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Big guns involved in insider trading scam

May 09, 2007

NEW YORK/KARACHI, May 8: While the prime suspect, a Pakistani banker, involved in insider trading has already appeared in the media, certain top bankers in Pakistan are filled with fear about finding their names in the limelight, suggested banking sources on Tuesday.

The sources informed Dawn that the report of a high-level investigation about the possible involvement of more Pakistani bankers was yet to be disclosed to the media.

When approached, the State Bank of Pakistan was tight-lipped over the issue. The chief spokesman refused to comment on the scandal. The sources revealed that a few days earlier, the State Bank had conducted an inquiry into the scam but it was being guarded as it involved some big names.

One Pakistani banker, Ejaz Rahim, left for Canada a month ago and reportedly accepted that a probe was being conducted against him by the Securities and Exchange Commission, USA. Bankers in Pakistan feared that he could disclose a few more names to avoid harsh punishment.

A spokesperson of the Securities and Exchange Commission said on Monday that investigation into Pakistani banker Hafiz Naseem’s complex web of international insider trading was ongoing which also includes two Indians Sunil Sehgal and Seema Sehgal and a Colombian Francisco Javier Garcia. The official, however, declined to divulge the name of the Karachi-based banker who acted as the ‘tippee’ and used the information to make huge profits.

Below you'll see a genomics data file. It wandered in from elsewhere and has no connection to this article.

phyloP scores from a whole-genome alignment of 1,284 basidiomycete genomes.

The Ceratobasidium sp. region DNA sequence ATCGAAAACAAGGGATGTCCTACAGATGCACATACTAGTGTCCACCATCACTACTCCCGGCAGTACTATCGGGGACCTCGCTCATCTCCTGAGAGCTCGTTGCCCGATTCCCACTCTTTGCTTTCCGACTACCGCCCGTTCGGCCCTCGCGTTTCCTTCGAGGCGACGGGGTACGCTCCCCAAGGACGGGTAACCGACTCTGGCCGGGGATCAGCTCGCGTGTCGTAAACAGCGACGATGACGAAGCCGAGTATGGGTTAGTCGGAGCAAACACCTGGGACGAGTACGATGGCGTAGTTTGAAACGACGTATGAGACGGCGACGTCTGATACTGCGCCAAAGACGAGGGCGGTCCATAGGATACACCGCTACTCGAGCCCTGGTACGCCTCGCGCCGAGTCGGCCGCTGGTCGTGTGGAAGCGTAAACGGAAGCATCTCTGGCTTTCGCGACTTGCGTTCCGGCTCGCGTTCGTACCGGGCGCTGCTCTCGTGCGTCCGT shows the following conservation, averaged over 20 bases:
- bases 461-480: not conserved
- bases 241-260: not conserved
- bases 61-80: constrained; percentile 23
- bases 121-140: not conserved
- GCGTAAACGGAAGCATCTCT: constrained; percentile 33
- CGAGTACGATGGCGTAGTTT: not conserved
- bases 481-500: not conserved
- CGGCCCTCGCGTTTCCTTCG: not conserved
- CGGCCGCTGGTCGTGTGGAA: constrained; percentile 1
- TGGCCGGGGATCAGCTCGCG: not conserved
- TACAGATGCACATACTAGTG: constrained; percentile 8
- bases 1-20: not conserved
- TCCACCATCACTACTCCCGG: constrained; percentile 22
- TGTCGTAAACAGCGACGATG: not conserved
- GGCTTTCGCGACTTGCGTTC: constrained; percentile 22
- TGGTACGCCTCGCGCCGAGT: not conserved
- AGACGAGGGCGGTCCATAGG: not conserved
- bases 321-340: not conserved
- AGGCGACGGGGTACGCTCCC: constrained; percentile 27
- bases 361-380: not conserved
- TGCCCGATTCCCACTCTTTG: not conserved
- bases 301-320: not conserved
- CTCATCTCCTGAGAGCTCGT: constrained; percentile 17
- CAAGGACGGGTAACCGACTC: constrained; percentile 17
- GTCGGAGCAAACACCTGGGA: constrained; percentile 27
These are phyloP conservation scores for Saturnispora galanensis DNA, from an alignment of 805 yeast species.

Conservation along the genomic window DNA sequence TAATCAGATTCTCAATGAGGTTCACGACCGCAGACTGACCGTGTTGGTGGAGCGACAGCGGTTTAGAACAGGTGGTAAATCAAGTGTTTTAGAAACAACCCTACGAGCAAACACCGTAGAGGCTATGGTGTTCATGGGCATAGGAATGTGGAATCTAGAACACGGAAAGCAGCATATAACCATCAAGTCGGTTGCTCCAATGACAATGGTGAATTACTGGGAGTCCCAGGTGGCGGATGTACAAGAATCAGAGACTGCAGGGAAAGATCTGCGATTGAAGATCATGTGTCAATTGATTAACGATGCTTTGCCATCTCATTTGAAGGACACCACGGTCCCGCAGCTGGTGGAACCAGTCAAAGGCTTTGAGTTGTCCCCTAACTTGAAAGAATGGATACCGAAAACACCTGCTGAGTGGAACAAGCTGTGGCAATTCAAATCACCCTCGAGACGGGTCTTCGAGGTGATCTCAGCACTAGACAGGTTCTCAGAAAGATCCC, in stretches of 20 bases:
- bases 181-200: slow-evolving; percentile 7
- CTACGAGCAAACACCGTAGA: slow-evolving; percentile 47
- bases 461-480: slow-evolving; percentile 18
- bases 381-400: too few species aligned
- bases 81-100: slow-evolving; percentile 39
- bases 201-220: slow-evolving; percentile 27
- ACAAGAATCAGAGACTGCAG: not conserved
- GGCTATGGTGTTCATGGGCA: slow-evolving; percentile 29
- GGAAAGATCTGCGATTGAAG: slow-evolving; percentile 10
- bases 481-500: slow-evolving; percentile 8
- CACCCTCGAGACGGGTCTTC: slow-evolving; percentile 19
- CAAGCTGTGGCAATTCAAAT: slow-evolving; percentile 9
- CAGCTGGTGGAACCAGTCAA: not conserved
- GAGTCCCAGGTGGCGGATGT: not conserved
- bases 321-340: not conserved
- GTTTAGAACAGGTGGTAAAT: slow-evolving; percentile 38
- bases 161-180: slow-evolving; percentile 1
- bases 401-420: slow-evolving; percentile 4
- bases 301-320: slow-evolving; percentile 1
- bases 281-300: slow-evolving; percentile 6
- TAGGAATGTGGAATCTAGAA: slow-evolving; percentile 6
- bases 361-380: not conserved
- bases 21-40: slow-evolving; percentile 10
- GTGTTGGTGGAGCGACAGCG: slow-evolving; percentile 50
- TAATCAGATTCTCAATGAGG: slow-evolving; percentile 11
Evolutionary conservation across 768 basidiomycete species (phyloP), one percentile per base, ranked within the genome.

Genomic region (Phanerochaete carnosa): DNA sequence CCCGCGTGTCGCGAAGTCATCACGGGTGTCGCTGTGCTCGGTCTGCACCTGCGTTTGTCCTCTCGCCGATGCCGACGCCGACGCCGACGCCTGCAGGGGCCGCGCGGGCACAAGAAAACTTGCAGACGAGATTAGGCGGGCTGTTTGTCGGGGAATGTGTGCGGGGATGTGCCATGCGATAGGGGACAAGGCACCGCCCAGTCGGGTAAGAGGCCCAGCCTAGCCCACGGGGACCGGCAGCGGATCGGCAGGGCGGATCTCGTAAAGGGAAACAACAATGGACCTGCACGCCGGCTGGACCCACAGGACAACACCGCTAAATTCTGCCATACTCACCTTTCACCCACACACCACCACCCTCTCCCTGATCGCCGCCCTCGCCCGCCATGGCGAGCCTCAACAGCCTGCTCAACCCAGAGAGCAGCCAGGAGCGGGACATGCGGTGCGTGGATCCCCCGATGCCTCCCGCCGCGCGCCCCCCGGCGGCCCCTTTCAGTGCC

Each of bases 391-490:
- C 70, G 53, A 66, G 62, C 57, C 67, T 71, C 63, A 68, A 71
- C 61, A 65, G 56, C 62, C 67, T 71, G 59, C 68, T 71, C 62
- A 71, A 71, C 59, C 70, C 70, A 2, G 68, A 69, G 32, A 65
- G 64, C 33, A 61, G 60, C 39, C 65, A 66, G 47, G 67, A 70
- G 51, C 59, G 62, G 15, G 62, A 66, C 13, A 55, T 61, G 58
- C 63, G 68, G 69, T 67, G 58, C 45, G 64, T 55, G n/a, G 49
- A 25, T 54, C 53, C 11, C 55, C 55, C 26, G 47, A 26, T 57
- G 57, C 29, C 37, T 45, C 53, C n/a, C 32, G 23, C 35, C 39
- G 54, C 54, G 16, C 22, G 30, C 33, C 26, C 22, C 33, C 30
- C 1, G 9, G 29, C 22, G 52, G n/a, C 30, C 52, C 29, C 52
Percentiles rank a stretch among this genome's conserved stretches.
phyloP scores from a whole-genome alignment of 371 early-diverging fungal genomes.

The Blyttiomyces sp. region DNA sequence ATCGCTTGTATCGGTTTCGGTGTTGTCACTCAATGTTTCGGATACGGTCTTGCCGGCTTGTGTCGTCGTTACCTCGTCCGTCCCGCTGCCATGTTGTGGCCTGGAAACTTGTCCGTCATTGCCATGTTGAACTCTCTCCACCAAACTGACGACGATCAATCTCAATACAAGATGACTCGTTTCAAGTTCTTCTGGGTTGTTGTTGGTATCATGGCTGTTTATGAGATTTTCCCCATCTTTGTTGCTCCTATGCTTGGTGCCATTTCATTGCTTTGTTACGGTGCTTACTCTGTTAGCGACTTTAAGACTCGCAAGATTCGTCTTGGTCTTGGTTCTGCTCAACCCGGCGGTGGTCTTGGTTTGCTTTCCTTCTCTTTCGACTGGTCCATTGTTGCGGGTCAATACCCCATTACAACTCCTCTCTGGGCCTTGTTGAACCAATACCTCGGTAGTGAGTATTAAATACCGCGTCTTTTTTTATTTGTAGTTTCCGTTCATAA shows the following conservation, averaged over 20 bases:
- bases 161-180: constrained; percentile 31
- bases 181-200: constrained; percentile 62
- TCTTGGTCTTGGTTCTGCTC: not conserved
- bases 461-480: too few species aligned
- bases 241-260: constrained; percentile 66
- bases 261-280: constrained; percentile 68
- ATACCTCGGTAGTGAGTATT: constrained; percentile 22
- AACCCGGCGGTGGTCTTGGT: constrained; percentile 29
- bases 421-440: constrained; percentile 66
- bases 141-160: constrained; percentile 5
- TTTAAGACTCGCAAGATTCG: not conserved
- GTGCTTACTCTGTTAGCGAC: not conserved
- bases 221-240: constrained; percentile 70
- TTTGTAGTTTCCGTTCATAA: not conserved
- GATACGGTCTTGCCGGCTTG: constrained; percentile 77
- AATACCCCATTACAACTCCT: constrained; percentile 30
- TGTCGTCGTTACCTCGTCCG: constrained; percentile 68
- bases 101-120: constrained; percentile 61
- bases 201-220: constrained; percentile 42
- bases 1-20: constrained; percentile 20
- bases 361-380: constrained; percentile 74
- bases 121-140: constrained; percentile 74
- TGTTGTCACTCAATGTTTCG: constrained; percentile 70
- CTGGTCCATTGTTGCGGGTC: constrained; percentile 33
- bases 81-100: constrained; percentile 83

Katherine S. Addleman, Associate Regional Director of the SEC’s Fort Worth Regional Office, told Dawn that the Pakistani banker had agreed to cooperate with the investigators and also consented to freeze his accounts in the United States. He has an account at UBS Investment. (UBS provides wealth management services to US clients. This includes both investment advisory and brokerage services).

Naseem was an employee of Credit Suisse that was an adviser on the nine deals. He used to pass on information to Ejaz Rahim who executed trades before the deals were announced. Rahim, a former head of Investment Banking Group at Faysal Bank, said he was being investigated by the US Securities and Exchange Commission for having links with Naseem.

The scam appeared in the press last Thursday when Naseem, 37, was arrested in New York and charged with 26 counts of conspiracy and securities fraud. He is accused of leaking details about nine deals, including the largest-ever $32 billion leveraged buyout of TXU.

A banker disclosed that even earlier Hafiz Naseem was found involved in illegal banking practices in American Express in Pakistan where Ejaz Rahim was also employed.

“Due to his influential family background, no case was made against him,” said the banker. Rahim has a reputation of being a sharp banker and a fast money-maker who multiplied his wealth to the tune of millions of dollars in just a decade.

The banking fraternity is up in arms as this has dealt quite a blow to the reputation of the industry in the international banking arena. It is feared that the recent influx of investment by foreign banks will suffer a setback because of the fraud.